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WAI, 508, W3C, and WCAG: Understanding the Language of Accessibility
Online Events Archive
Online Forums 2015 - October 29, 2015
Assistant Director for Learning Design, College of Earth and Mineral Sciences
Penn State University
Today’s diverse workforce needs to participate in an increasingly broad range of educational experiences. As such, there is an ever-growing need to make your learning content accessible and usable. A variety of laws, policies, and organizations are working toward making learning experiences more accessible, but how do we make sense of these? What do all the terms mean? When do we need to use their recommendations? And how can they help us make learning better, not only for those with special needs but for everyone? Whether your content is on paper, PowerPoint, HTML, or output from a rapid development tool, you need to make sure the learning materials you provide are accessible and usable by the broadest audience.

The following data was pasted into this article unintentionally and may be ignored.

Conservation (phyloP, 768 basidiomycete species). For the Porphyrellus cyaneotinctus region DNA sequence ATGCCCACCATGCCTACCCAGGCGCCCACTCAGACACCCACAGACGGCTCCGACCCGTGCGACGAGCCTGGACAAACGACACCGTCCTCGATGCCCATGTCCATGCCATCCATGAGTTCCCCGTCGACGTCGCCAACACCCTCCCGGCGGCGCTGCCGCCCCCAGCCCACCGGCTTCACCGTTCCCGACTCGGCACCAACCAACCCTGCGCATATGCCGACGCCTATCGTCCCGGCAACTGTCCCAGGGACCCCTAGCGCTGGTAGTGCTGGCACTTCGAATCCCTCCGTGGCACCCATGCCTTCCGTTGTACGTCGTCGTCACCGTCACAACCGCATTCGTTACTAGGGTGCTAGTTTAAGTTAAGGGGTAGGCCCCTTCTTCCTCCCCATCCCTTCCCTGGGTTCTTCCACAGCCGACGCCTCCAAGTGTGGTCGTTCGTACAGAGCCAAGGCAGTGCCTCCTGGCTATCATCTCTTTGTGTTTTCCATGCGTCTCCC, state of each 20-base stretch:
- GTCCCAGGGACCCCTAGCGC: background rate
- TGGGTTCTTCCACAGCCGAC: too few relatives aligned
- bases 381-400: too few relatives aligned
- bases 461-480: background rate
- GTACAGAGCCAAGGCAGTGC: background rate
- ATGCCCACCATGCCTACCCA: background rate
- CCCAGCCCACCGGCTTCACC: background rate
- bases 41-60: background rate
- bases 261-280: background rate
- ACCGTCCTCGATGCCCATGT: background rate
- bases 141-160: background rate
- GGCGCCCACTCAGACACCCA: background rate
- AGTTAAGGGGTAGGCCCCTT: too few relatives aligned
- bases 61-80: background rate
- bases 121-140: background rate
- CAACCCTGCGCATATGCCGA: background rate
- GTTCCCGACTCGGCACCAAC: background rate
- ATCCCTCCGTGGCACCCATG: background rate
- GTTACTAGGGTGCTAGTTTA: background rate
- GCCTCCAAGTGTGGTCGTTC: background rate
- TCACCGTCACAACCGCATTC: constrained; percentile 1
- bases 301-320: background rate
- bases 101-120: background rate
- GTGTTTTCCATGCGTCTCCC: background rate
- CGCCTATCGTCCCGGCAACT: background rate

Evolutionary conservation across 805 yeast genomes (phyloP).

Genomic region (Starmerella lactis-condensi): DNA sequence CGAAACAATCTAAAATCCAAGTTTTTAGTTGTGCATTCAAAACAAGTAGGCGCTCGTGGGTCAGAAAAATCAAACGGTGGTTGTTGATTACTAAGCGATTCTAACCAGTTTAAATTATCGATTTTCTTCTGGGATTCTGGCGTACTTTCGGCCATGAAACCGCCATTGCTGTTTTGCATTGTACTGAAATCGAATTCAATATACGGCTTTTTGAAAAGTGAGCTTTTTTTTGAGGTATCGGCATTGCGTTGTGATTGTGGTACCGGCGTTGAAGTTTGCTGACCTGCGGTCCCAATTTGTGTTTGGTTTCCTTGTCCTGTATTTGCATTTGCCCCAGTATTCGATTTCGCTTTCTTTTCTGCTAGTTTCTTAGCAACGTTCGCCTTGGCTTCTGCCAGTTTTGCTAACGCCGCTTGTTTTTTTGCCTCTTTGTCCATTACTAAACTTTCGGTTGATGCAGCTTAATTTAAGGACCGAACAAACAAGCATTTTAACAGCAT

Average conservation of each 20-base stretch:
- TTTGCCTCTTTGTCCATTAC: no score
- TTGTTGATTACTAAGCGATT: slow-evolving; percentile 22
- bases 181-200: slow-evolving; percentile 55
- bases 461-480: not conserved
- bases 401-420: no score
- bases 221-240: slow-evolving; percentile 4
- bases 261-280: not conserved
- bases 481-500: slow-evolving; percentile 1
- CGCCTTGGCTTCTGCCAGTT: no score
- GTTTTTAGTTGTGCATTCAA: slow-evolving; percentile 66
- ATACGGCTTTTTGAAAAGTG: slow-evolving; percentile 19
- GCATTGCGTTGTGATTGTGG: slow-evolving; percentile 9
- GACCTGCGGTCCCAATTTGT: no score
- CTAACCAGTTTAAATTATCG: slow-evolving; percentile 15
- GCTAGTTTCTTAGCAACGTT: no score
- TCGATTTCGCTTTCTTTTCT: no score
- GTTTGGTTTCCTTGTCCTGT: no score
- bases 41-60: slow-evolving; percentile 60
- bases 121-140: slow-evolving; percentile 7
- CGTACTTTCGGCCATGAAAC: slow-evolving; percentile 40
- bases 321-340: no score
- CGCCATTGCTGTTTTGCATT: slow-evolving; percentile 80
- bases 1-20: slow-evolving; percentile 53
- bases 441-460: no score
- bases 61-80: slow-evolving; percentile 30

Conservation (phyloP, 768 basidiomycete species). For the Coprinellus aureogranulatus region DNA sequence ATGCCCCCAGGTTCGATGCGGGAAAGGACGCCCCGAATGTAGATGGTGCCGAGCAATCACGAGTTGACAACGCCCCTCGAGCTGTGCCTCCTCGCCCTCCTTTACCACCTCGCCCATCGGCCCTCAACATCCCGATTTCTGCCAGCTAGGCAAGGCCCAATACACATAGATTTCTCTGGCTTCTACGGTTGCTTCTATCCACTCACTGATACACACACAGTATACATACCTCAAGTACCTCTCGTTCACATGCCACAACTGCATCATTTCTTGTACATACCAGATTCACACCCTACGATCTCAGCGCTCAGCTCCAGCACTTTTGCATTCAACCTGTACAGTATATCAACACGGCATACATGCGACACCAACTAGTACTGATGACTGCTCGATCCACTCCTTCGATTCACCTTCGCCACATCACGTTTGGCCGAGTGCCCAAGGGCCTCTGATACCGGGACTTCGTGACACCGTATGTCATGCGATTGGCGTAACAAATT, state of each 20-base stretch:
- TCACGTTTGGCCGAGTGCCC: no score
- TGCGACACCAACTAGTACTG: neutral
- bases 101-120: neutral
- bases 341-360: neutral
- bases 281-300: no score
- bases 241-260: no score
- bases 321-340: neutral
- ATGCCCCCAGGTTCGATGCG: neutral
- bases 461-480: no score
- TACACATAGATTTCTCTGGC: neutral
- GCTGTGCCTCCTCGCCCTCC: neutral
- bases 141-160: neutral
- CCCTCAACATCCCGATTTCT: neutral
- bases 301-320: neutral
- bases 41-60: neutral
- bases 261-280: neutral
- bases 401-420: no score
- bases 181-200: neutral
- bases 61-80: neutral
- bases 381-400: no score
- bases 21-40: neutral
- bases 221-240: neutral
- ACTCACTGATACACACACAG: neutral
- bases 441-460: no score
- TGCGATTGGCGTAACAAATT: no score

Participants in this session will explore the language of accessibility—what the laws are, what the terms mean, who the players are, why it matters, how it improves learning for everyone, and how to go about making a business case for it. You’ll learn how to differentiate between WCAG and 508 guidelines, where to find resources, and how to explain the importance of both accessibility and usability to your stakeholders.
In this session, you will learn:
- About the various terms and laws around accessibility
- How to make a business case for creating accessible and usable learning experiences
- How to explain why accessible learning experiences are better for everyone—not just for people with special needs
- Easy fixes to make learning content more accessible and usable
- How inaccessible content makes learning more difficult
Novice to intermediate designers, developers, project managers, and managers.
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